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Re:[teacherartexchange] lesson idea: race (digest: Dec 26, 2005)

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dianegregory_at_TeacherArtExchange
Date: Wed Dec 28 2005 - 18:15:41 PST


Hi Wendy,

I advocate for social change in my art teacher education program hopefully
without dictating the specific way for social change. I hope that students can
be empowered through an education in art to confront some of the great social
issues of our times: injustice, poverty, intolerance, ignorance, crime, etc.
I also think an education should be about answering the Big Questions: Who am
I? Why am I here? etc...

  To me this is what an education should be for. However, some do not see it
this way. So do not be surprised if the social change that is advocated is not
what you would advocate. As a social constructivist teacher educator, I want to
create an environment where students are free to think on their own and draw
their own conclusions and to create their own visions. Sadly, some parents do
not want students to think on their own or independently. They want their
children to believe as they do without question.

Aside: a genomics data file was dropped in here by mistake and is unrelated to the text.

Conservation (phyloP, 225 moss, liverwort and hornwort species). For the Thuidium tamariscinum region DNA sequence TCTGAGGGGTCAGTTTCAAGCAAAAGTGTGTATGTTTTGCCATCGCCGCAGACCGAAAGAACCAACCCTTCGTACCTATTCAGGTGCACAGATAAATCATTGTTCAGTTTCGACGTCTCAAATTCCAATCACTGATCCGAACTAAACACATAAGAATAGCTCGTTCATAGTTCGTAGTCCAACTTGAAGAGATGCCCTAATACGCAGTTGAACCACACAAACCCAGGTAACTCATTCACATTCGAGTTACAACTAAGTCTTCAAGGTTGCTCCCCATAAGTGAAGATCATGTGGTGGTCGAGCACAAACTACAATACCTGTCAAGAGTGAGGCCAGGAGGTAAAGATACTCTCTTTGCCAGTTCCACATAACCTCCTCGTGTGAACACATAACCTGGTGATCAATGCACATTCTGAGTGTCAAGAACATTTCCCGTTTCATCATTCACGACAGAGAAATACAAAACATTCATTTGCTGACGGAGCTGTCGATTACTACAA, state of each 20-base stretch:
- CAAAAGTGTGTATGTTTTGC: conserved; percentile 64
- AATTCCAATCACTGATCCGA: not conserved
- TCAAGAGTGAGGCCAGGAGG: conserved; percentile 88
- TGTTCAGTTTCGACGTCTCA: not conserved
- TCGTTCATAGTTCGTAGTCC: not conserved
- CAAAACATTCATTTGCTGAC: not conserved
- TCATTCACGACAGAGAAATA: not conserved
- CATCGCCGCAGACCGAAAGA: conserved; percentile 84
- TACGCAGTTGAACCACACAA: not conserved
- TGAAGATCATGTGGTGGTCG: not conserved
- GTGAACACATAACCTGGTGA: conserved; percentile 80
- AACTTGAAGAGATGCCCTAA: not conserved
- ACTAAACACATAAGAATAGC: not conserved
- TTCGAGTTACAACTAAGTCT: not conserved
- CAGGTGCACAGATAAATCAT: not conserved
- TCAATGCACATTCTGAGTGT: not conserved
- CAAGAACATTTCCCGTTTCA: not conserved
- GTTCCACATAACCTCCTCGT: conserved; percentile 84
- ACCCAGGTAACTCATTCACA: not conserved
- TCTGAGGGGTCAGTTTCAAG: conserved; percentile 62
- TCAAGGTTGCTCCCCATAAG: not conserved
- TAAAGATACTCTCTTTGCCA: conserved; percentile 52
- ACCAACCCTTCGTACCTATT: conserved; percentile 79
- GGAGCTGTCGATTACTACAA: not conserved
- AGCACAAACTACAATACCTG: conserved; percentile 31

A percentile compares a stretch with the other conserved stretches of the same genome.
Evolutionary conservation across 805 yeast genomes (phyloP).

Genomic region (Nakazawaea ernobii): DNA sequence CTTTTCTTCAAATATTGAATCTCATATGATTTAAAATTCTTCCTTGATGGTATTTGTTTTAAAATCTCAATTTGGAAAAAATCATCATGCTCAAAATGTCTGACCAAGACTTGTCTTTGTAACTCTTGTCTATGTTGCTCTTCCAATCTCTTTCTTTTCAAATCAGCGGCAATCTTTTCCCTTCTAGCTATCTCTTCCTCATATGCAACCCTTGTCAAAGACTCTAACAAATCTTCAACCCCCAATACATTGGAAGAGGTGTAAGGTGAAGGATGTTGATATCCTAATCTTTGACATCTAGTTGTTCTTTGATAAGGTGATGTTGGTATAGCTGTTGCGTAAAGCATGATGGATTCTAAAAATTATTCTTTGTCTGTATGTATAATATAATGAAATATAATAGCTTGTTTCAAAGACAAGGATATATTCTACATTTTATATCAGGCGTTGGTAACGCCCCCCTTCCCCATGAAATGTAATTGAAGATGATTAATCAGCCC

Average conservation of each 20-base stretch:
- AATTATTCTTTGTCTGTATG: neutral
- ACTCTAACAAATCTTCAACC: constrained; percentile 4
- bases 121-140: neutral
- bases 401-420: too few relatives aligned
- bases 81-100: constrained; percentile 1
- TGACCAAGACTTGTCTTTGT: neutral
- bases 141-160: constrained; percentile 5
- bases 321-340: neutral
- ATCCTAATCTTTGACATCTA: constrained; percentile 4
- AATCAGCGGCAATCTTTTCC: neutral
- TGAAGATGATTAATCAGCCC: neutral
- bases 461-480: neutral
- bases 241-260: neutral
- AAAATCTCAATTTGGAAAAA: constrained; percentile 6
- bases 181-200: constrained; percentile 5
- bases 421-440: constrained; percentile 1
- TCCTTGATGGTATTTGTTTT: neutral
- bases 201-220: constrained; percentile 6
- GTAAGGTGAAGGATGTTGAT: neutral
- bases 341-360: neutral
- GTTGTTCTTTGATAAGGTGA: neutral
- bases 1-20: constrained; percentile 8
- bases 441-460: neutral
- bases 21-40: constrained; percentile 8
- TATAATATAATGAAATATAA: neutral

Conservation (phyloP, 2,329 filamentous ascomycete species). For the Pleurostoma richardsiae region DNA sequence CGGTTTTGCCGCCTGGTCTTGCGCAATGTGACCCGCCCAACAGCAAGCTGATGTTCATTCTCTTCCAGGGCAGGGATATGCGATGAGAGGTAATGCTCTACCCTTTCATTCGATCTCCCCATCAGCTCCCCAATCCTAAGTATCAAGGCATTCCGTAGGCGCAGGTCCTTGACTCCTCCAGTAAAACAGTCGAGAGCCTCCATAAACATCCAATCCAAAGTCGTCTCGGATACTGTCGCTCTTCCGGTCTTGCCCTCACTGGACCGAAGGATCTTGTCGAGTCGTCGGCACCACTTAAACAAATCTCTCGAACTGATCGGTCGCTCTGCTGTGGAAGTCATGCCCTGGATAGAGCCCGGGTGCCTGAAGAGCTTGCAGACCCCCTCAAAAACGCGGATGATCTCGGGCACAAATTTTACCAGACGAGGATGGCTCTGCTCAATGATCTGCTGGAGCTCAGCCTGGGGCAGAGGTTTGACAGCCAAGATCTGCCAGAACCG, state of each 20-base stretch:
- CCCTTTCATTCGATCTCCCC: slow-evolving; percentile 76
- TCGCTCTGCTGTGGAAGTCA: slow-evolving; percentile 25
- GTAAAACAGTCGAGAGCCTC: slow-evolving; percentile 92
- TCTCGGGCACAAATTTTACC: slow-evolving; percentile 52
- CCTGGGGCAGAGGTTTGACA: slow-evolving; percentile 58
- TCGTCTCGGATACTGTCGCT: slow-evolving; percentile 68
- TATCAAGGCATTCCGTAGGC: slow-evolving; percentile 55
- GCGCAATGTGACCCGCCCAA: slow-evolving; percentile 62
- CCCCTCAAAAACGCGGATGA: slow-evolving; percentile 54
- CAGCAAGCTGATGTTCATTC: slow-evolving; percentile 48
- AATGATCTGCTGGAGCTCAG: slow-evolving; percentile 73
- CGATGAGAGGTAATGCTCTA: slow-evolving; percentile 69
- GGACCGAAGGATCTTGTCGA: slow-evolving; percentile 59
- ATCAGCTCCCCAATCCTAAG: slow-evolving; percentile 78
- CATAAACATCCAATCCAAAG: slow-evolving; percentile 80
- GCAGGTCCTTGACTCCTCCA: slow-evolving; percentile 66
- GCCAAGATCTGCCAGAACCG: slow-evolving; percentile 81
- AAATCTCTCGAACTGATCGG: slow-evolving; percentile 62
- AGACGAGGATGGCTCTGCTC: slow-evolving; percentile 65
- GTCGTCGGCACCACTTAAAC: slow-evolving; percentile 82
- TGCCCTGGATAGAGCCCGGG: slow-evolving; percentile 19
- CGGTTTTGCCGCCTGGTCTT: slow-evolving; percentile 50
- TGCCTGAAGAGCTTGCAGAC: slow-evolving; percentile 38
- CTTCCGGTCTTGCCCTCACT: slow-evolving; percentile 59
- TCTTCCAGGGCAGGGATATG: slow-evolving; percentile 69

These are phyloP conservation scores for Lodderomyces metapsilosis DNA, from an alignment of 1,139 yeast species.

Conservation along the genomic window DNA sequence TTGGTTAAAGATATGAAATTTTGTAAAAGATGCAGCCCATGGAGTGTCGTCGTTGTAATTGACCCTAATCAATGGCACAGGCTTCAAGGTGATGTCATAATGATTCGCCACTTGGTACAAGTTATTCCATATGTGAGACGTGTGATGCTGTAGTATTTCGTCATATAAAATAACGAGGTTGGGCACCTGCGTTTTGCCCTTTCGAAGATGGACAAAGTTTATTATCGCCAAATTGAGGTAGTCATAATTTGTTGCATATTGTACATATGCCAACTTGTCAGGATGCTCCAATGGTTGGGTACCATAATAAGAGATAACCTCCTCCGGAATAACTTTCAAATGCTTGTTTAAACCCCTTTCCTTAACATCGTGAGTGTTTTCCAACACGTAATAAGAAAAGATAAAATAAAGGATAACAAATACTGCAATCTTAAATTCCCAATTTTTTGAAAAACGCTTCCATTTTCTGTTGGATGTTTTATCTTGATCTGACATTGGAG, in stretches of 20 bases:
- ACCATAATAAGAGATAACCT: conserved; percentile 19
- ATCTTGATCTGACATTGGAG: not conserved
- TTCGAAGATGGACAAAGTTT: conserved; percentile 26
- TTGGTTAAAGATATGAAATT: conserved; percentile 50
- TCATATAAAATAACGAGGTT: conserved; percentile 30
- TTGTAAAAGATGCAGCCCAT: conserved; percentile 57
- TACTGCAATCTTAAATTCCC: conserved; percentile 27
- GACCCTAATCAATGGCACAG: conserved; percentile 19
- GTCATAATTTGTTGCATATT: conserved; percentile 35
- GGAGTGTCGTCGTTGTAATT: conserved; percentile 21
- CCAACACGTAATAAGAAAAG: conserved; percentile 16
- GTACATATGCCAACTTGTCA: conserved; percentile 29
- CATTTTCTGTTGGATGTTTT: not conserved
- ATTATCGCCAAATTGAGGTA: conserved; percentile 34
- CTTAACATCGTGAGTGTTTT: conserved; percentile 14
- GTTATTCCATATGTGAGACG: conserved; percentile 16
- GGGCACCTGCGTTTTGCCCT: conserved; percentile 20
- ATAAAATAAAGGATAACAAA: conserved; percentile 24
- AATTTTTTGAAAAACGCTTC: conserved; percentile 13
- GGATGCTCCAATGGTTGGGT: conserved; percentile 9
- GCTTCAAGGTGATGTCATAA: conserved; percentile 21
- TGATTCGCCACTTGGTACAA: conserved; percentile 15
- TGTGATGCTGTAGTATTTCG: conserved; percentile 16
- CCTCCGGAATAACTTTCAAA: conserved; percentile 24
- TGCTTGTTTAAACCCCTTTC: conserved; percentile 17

In encouraging my students (future teachers) I want to try to remain neutral so
that I do not fall prey into emotional reasoning and lose perspective or be
accussed of indoctrinating students to any one position. I feel it is my role
not to take sides, but to rather focus on the validity of the arguments
presented. It is hard sometimes when I hear philosophies I do not support (I
am pretty liberal so it takes a very unique, startling position for me to get
stirred up.) However, tolerance requires me to be tolerant of intolerant
positions--one of the biggest dilemmas and challenges of the liberal educator.

Cheers,

Diane

Quoting wendy free <wendypaigefree@yahoo.com>:

> wow. thanks, diane, for explaining + illustrating the
> complexities. this perspective is a lot to think
> about. am thankful to be where i am! you are right,
> though; i am promoting values. i justify this by
> telling myself that it counteracts the negative hidden
> curriculum i witness. another reason i feel compelled
> to address racism is that even though "we" are
> comparatively at ease in dealing with race in my